Viewpoint

Today’s the day to follow the campaign money

Katherine Kehoe
Katherine Kehoe

From Katherine Kehoe, a campaign organizer for the North Carolina Public Interest Research Group:

Today, journalists, analysts and policy wonks will sift through the enormous campaign finance filings submitted by super PACs to the Federal Election Commission, but everyone already knows what they’ll find. Wealthy special interests are spending obscene amounts of money to influence who gets to run for and win the presidency.

It’s not only a national trend; it’s happening in North Carolina. Last year’s Senate race between former Sen. Kay Hagan and Sen. Thom Tillis was the most expensive Senate race of all time, totaling about $113 million spent. According to The Center For Responsive Politics, $81 million of that money came from outside groups with no donor contribution limits.

But why does it matter where the money comes from? Well, when outside groups get to spend whatever they want in elections, their money and interests are worth more to candidates than taking the time to listen to what voters want. In 2012 it took only 32 donors to super PACs to match every single small donor contributing $200 or less to Obama and Romney combined. That means just 32 donors matched the giving of 3.7 million Americans – and the next election could be even worse.

Meanwhile, Americans of all political stripes are ready for reform. A recent New York Times/CBS News Poll found four in five Americans think money plays too great a role in political campaigns. A majority in both parties thinks elected officials are more likely to listen to and promote the policies favored by their donors, as opposed to their voters and constituents.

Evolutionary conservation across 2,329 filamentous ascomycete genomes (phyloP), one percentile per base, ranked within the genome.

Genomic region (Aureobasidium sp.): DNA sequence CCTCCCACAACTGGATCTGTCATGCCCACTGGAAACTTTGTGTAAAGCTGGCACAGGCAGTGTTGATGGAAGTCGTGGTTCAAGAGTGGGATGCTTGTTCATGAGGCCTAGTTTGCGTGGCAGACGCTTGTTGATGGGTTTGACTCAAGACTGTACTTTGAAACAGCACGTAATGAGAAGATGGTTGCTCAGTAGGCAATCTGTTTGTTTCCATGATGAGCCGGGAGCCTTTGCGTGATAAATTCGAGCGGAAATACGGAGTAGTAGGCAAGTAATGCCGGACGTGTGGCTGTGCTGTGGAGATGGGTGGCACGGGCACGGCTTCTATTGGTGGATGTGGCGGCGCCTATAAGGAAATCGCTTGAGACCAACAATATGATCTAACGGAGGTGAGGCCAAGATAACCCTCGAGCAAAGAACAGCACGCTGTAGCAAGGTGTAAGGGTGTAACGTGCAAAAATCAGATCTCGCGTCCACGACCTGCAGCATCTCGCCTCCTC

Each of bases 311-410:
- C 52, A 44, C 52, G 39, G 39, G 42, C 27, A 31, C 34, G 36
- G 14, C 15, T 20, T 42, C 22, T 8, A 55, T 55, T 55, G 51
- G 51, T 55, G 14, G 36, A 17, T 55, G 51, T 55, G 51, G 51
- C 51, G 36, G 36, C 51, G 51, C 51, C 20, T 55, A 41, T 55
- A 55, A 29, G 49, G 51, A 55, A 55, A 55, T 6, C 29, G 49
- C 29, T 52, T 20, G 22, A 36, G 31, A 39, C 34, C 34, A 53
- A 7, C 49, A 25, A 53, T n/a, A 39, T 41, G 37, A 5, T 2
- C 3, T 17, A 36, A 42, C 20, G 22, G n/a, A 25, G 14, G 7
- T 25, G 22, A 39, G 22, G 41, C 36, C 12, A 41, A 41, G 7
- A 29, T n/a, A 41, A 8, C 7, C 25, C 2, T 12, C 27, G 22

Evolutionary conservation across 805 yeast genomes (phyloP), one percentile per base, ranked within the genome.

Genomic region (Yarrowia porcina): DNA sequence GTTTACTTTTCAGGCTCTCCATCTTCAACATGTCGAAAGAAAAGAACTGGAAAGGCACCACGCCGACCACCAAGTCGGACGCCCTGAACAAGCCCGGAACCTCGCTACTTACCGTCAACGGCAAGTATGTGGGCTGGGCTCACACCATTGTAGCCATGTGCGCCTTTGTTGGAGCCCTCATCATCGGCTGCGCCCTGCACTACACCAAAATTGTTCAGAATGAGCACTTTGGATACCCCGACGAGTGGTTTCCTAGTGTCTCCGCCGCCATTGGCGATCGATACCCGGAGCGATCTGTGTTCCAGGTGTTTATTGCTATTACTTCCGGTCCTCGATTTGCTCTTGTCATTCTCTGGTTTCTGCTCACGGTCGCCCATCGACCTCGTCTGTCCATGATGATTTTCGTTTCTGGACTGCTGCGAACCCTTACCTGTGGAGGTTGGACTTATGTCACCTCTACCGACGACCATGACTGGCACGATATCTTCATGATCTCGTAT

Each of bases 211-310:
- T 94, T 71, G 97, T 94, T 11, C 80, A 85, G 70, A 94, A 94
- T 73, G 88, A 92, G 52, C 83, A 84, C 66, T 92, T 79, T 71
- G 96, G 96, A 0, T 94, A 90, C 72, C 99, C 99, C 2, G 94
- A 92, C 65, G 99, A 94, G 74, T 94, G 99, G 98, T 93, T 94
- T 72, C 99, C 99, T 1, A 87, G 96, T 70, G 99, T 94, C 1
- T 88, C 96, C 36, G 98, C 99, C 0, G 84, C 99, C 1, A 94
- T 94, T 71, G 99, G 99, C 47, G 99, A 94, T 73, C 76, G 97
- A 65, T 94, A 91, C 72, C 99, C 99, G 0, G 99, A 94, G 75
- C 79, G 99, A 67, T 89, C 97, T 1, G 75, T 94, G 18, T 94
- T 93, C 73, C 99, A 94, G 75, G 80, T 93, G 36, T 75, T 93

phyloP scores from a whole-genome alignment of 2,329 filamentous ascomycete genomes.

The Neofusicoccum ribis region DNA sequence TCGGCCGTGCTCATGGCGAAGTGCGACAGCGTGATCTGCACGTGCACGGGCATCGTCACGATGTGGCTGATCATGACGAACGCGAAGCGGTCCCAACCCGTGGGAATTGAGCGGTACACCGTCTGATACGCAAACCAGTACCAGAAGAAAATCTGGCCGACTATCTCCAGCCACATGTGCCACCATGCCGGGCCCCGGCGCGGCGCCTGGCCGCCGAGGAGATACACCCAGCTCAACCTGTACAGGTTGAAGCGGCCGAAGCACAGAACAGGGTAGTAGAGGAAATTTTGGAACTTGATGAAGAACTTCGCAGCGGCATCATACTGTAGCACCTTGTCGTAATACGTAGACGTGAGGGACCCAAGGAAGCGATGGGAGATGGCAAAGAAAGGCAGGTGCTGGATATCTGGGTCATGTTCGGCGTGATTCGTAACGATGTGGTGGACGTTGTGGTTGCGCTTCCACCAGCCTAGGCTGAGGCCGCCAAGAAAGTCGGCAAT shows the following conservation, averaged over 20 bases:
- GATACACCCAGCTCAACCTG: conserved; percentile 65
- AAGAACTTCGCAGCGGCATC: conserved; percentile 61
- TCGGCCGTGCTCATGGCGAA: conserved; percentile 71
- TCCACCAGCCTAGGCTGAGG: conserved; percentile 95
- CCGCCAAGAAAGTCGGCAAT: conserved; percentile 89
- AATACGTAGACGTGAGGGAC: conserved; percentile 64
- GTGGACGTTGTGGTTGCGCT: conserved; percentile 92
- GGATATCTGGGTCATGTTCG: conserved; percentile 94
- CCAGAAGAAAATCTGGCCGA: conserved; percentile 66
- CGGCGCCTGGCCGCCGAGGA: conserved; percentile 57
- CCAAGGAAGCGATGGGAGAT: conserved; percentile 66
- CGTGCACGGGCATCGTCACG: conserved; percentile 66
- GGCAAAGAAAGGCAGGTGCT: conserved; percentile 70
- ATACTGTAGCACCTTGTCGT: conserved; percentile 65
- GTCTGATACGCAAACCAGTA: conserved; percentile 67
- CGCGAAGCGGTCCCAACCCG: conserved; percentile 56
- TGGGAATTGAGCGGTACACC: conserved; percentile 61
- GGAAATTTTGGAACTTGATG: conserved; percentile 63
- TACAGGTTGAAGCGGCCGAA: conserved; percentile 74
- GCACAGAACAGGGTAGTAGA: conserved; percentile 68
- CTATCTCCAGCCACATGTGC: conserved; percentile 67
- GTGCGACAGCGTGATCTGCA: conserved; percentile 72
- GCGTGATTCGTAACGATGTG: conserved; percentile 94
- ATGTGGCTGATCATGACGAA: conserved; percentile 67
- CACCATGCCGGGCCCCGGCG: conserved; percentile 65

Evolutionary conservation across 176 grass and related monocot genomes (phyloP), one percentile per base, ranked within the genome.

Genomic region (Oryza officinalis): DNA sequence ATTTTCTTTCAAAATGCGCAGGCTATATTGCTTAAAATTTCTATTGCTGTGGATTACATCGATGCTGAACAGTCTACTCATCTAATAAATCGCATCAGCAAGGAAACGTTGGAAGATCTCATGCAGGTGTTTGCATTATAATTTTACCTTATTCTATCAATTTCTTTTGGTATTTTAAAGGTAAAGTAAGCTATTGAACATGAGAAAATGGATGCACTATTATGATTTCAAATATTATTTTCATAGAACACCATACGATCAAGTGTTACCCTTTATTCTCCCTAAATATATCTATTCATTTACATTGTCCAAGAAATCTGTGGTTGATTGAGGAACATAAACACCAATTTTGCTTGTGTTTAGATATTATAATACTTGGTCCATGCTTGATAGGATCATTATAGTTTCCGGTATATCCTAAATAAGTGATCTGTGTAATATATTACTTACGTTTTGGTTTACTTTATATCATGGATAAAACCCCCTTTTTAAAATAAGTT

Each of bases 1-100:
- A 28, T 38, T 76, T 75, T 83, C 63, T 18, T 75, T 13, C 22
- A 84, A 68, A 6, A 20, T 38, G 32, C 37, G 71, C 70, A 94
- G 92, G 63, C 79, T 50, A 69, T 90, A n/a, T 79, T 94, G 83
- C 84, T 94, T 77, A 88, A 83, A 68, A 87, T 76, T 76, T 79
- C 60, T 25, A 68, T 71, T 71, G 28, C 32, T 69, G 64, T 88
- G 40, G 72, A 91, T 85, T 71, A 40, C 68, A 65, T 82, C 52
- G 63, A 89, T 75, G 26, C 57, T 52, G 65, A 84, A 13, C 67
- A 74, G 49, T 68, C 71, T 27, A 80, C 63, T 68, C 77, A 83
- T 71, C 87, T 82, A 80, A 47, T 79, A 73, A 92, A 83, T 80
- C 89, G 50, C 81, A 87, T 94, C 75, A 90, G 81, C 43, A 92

But it doesn’t have to be this way. Last week, U.S. PIRG and 11 other leading good-government organizations laid out a 21st Century Democracy Agenda.

“Fighting Big Money, Empowering People,” is based on five core principles of democracy: everyone participates, everyone’s voice is heard, everyone knows who is trying to influence our views and our representatives, everyone plays by fair, commonsense rules and everyone is held accountable with enforceable penalties.

From these principles, a set of key policies has emerged. Ultimately, we must pass a constitutional amendment to clarify that the Supreme Court got it wrong when it equated money with speech.

We should also implement more immediate measures to shift political power back to everyday people. We can set up small donor incentive programs, which allow candidates who reject large and corporate contributions to remain competitive by providing public matching funds for small contributions.

This type of small donor public financing program is already working in New York City. In the 2013 city council race, candidates participating in the program raised more than 60 percent of their funds from small donors when the matching funds were factored in. Chapel Hill became the first municipality in North Carolina to adopt a campaign public-financing program before the General Assembly ended the program in 2012.

Similar reforms will be on the ballot this November as well, spanning from Maine to Seattle. The next president should take this as a cue that these reforms are wantedand take strong action to ensure every American, regardless of how deep his or her pockets are, has an equal voice in our elections.

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